Cai png or economic mixed rice is a common meal in local markets and coffee shops. Some get more attention for the quality and taste, others get attention for overcharging.
So what’s cai png (pronounced Chai Peng for Anglophiles)?
It’s a meal (excluding drinks) that comes with porridge or rice (either brown or white rice, subject to availability) and a selection of either pork, chicken, fish and vegetables. All the dishes are laid out in front of you and you basically point to the dish you want. The sequence starts like this.
At the start of queue, you inform the human server whether do you want it to go. If you wanted the meal to go, he (nearly always a he) will pick up a takeaway styrofoam box or else a plate, then scoops rice onto it (White rice is default unless you want porridge). Next you point at the dishes you want and it gets added to the plate or takeaway box.
Once you are done, the server will usually ask if you want curry or braised pork sauce to drench your selection. (you don’t get to have these two to come as separate sides)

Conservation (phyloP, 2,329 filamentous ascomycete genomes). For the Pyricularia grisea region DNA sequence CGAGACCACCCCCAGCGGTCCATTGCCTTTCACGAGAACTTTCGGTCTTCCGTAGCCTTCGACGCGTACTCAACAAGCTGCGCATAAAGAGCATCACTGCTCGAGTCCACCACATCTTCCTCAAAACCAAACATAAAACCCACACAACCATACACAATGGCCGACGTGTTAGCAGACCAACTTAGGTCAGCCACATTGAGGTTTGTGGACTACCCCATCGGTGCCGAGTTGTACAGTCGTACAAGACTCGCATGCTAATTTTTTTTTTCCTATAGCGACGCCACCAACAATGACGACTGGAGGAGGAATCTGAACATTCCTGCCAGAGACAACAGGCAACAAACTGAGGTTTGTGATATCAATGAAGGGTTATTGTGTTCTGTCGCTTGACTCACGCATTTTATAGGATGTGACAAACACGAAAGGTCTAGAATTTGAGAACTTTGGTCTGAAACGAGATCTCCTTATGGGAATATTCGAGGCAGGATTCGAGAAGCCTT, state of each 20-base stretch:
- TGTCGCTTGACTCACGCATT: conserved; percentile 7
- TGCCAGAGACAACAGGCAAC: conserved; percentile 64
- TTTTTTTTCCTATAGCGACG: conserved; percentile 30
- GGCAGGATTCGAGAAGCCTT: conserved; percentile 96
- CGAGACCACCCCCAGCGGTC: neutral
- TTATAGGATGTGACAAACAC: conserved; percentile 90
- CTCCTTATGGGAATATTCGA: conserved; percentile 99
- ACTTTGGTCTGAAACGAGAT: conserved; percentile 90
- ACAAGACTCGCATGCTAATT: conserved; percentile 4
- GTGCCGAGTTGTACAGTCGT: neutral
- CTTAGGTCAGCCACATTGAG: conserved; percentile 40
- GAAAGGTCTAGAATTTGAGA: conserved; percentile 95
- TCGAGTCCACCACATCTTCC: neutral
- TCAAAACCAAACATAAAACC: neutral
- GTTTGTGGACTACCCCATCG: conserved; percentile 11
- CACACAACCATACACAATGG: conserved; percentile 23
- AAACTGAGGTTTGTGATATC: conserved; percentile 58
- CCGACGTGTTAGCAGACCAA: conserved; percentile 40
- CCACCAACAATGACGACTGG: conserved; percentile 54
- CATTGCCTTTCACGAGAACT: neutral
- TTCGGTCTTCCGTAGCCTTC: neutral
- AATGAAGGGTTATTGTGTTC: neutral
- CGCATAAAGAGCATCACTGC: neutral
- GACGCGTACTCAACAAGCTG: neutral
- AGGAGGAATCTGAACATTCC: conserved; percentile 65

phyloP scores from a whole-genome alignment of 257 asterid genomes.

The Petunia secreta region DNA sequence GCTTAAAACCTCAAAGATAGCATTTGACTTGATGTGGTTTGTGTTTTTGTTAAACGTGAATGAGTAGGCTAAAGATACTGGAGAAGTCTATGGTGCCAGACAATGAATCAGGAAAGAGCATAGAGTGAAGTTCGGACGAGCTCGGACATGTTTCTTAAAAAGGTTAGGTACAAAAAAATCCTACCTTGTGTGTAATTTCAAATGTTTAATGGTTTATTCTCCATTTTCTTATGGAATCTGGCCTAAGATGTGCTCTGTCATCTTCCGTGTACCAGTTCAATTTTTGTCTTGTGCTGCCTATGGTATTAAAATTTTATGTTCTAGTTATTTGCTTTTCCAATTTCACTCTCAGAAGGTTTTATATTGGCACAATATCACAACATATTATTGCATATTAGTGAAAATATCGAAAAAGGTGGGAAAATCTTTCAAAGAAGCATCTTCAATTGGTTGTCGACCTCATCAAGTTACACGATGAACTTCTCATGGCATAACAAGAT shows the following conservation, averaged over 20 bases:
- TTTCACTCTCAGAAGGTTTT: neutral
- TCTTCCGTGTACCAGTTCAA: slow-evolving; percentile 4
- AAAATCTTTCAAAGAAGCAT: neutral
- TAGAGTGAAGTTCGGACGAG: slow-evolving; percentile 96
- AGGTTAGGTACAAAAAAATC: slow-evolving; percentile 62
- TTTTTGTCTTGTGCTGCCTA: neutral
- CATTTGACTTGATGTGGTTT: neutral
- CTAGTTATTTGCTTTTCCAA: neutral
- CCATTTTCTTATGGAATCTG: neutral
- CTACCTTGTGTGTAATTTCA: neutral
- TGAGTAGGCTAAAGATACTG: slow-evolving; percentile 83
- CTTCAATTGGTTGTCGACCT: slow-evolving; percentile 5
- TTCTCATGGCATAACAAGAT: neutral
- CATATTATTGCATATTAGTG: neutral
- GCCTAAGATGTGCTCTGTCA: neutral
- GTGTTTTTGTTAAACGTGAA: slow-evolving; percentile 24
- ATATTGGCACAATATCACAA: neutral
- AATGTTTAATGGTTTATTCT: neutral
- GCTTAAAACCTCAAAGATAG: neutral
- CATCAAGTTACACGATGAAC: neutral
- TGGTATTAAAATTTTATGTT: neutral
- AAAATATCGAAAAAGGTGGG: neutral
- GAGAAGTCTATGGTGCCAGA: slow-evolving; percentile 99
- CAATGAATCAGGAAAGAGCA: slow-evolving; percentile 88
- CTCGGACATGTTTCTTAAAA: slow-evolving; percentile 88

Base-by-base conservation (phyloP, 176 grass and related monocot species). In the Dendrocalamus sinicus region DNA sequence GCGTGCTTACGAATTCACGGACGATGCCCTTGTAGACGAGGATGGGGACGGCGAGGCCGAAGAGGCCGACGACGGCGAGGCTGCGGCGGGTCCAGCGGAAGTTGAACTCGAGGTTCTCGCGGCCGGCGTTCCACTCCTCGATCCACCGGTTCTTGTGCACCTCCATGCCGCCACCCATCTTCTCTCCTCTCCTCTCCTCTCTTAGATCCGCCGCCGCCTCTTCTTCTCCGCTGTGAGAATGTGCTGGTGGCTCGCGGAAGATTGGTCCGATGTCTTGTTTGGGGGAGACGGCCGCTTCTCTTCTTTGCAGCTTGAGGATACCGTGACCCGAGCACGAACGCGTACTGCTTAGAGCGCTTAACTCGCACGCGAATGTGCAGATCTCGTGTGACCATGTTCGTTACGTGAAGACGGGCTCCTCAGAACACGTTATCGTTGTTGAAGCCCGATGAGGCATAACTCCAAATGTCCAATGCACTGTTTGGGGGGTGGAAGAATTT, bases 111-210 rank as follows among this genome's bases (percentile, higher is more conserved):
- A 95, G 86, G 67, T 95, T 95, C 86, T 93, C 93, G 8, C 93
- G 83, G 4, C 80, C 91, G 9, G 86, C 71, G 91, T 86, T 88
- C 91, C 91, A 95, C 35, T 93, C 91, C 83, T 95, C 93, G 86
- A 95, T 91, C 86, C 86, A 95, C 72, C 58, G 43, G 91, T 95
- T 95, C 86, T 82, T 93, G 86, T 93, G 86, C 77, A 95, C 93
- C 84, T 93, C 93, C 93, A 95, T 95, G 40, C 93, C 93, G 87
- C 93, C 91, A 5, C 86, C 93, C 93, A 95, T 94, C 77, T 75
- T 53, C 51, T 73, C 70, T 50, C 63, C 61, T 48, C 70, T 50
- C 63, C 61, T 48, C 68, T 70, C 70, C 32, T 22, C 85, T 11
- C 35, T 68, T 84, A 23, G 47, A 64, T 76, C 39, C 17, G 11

It’s well known that cai png or economic mixed rice is a dynamically priced meal. To me, it’s a dynamically priced meal in more ways than just price.
1. Your amount of food piled on your plate could very well be controlled by a foreign manufacturer. For example, the ladle or extra large spoon used by the human server to courier the selected dish to your plate. Its scooping capacity is determined at the time of manufacturing. What I’ve observed over the years, human servers will pick up one scoop and it goes straight to the plate. If the scoop is of a slightly smaller size, guess what you will receive?
And the passivity of locals in challenging the human server for more serving only serves to embolden certain human servers to disburse what’s “fair”.
2. Once you get to the cash register (there’s always a cash register), the cashier is always there to price your meal. (Independent valuation, some say 🙄) Some cai png shops may have different pricing practice, where the cashier would ask the human server for the meal pricing instead.
So what can you do if you feel you have been overcharged? Here are my recommendations.
1. Ask how the meats/veg get added up to the meal price. Some times the human server will come back and say he had miscalculated.
2. Listen intently for each announced meat/veg price, ask if any of the quoted prices are off. (again, most people would shy away from asking, “so not to create a scene”. I wouldn’t mind holding up the cai png line quite frankly.)
3. Get the cashier to remove the more expensive meat selection off your plate. (Some patrons think this is quite awkward. I think you’ve just got to stick to your meal budget.)
4. I go to tasty and value-for-money cai png shops.
This is my favourite. Beware, the line is long during lunch time.
Long Ji Cooked Food
14 Haig Road, Haig Road Market and Food Centre
#01-66 Singapore 430014